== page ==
Filed Under:

Poll: What It's Like To Be Sick In America

In the lull between the Supreme Court arguments over the federal health overhaul law and the decision expected in June, we thought we'd ask Americans who actually use the health system quite a bit how they view the quality of care and its cost.

Most surveys don't break it down this way.

When the results came back, we found that people who have a serious medical condition or who've been in the hospital in the past year tended to have more concerns about costs and quality than people who aren't sick. No big surprise there.

But what was notable: 3 of 4 people who were sick said cost is a very serious problem, and half said quality is a very serious problem.

Nearly half of those with recent serious illness say they felt burdened by what they had to pay out of their own pocket for care.

The recently ill are more likely to say the cost and quality of care have worsened over the past five years, compared to people who weren't sick.

Among people who've recently required a lot of care, significant proportions say their treatment was poorly managed, with nearly a third complaining of poor communication among their caregivers. One in eight believe they got the wrong diagnosis, treatment or test.

Those findings led us to investigate the problems people are having, both in our poll and in a series of stories on the radio and the Web we're calling "Sick in America."

The poll, a joint venture of NPR, the Robert Wood Johnson Foundation and the Harvard School of Public Health, is one of very few focusing on people who've actually been seriously ill, injured or hospitalized in the past year.

"This poll listens to the voices of the sick," says Robert Blendon of Harvard. "That provides a good barometer of what's happening in health care in America."

The poll randomly surveyed 1,508 adults across the nation. A little more than a quarter of them had a serious illness, injury or disability requiring "a lot of medical care," or overnight hospitalization within the past 12 months.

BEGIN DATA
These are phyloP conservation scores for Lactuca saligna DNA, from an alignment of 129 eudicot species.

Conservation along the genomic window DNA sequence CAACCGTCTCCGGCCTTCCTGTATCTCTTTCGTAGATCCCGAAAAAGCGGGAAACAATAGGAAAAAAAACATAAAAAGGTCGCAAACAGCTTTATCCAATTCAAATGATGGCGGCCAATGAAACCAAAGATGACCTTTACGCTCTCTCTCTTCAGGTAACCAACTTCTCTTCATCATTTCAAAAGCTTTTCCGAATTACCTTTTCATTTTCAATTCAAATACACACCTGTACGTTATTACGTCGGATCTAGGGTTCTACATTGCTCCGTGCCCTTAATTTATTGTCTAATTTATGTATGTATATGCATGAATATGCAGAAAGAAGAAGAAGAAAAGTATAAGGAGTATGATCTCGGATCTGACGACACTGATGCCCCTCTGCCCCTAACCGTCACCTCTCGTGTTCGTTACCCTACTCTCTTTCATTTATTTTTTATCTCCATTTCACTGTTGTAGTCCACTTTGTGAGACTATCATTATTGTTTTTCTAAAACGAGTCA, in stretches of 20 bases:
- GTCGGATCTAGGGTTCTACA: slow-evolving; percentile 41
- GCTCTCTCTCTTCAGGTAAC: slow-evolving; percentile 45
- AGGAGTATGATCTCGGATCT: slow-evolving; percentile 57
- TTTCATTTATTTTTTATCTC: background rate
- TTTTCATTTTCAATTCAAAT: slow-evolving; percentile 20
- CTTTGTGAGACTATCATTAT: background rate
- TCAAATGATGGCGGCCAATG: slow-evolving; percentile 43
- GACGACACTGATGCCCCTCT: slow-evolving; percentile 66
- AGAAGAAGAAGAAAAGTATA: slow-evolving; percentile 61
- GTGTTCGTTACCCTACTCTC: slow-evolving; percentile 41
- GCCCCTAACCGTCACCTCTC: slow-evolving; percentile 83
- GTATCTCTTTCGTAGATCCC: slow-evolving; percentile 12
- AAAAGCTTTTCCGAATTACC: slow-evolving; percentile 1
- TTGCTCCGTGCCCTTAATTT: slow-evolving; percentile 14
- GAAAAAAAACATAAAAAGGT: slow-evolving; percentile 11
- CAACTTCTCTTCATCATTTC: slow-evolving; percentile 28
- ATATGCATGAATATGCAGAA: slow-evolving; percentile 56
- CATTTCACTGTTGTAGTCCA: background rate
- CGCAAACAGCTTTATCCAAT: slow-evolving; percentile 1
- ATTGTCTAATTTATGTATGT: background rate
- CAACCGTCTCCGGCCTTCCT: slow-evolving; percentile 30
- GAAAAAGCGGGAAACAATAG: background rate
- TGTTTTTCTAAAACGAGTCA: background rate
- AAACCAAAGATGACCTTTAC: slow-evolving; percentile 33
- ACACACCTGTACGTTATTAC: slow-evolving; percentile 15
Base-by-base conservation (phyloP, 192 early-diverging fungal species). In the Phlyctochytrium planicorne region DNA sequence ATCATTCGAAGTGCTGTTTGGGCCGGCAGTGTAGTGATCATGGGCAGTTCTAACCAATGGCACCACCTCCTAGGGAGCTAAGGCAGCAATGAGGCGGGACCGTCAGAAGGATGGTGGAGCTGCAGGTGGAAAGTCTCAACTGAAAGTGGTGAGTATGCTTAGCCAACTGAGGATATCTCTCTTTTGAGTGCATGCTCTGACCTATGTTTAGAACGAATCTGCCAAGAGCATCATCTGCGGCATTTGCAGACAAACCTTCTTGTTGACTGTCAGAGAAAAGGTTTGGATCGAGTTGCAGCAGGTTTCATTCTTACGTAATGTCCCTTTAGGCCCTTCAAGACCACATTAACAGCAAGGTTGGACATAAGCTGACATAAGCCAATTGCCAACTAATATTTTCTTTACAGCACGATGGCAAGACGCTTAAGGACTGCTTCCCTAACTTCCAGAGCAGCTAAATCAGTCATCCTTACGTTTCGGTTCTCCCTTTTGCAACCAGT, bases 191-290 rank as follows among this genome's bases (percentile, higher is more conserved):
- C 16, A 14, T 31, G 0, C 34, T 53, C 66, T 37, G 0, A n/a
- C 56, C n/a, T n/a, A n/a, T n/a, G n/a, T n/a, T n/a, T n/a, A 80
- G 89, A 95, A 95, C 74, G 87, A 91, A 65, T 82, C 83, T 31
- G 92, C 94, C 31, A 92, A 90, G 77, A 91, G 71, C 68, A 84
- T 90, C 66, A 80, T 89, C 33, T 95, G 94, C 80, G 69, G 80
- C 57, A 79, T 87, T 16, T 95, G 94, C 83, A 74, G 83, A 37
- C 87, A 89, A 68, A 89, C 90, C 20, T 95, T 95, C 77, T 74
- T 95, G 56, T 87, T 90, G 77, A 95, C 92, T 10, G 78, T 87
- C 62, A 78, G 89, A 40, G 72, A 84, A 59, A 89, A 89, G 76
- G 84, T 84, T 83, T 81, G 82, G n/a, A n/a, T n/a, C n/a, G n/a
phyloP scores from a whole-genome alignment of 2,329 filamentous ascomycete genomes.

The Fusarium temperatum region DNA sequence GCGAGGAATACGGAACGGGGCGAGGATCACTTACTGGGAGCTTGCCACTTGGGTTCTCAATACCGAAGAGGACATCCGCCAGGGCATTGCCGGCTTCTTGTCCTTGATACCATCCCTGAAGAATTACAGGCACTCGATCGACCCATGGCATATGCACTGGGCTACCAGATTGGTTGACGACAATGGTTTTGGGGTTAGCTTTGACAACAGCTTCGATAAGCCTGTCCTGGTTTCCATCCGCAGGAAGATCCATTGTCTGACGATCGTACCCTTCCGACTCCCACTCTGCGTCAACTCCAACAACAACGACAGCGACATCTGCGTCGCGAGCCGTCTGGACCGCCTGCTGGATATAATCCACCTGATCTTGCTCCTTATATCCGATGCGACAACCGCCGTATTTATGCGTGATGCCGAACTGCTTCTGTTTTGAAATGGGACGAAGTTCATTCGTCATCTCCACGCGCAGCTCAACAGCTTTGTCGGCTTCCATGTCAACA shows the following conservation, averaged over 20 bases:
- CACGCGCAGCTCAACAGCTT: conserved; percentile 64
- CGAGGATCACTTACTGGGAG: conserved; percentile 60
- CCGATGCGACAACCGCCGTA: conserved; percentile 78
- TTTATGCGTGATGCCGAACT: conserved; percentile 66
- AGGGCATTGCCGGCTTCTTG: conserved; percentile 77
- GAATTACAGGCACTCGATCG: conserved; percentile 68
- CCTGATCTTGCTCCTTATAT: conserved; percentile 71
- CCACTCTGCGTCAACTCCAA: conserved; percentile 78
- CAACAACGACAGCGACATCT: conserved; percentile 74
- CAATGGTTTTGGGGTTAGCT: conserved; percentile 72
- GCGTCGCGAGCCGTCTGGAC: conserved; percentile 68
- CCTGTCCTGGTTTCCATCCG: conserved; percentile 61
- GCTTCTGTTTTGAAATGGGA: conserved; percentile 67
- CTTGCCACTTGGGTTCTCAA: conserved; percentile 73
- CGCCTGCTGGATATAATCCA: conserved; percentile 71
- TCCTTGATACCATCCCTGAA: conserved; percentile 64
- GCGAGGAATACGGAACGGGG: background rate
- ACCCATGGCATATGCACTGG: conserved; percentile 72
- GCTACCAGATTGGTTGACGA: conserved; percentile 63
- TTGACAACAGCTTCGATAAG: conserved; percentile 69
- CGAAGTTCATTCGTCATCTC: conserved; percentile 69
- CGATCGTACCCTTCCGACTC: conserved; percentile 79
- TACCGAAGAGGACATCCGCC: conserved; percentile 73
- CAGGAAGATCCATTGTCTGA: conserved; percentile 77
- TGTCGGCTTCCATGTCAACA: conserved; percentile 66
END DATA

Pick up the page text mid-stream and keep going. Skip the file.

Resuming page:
If you want to dive deeper, here's a summary of the poll findings, plus the topline data and charts. And you can meet some of the real people who shared their experiences of being sick in America with NPR in this post.

Copyright 2012 National Public Radio. To see more, visit http://www.npr.org/.

NPR

Jhumpa Lahiri Finds Freedom In Italian Memoir: 'No One Expected Me To Do It'

The Interpreter of Maladies author is a successful, Pulitzer Prize-winning English-language writer. But she found writing in Italian gave her true freedom; "Language is a very messy thing," she says.
NPR

Gulf Of Mexico Open For Fish-Farming Business

For the first time, companies can apply to set up fish farms in U.S. federal waters. The government says the move will help reduce American dependence on foreign seafood and improve security.
WAMU 88.5

What's Behind Trends In U.S. Violent Crime Rates

FBI data suggest there was a slight uptick in violent crime in the first half of last year, but overall violent crime rates in the U.S. have dropped dramatically over the last twenty years. What led to the long-term decline, and why do some say it’s likely to continue?

WAMU 88.5

Blocked: Twitter's Role In Combating Violent Extremism

Over the course of seven months, Twitter has suspended over 125,000 accounts for threatening or promoting terrorist acts.

Leave a Comment

Help keep the conversation civil. Please refer to our Terms of Use and Code of Conduct before posting your comments.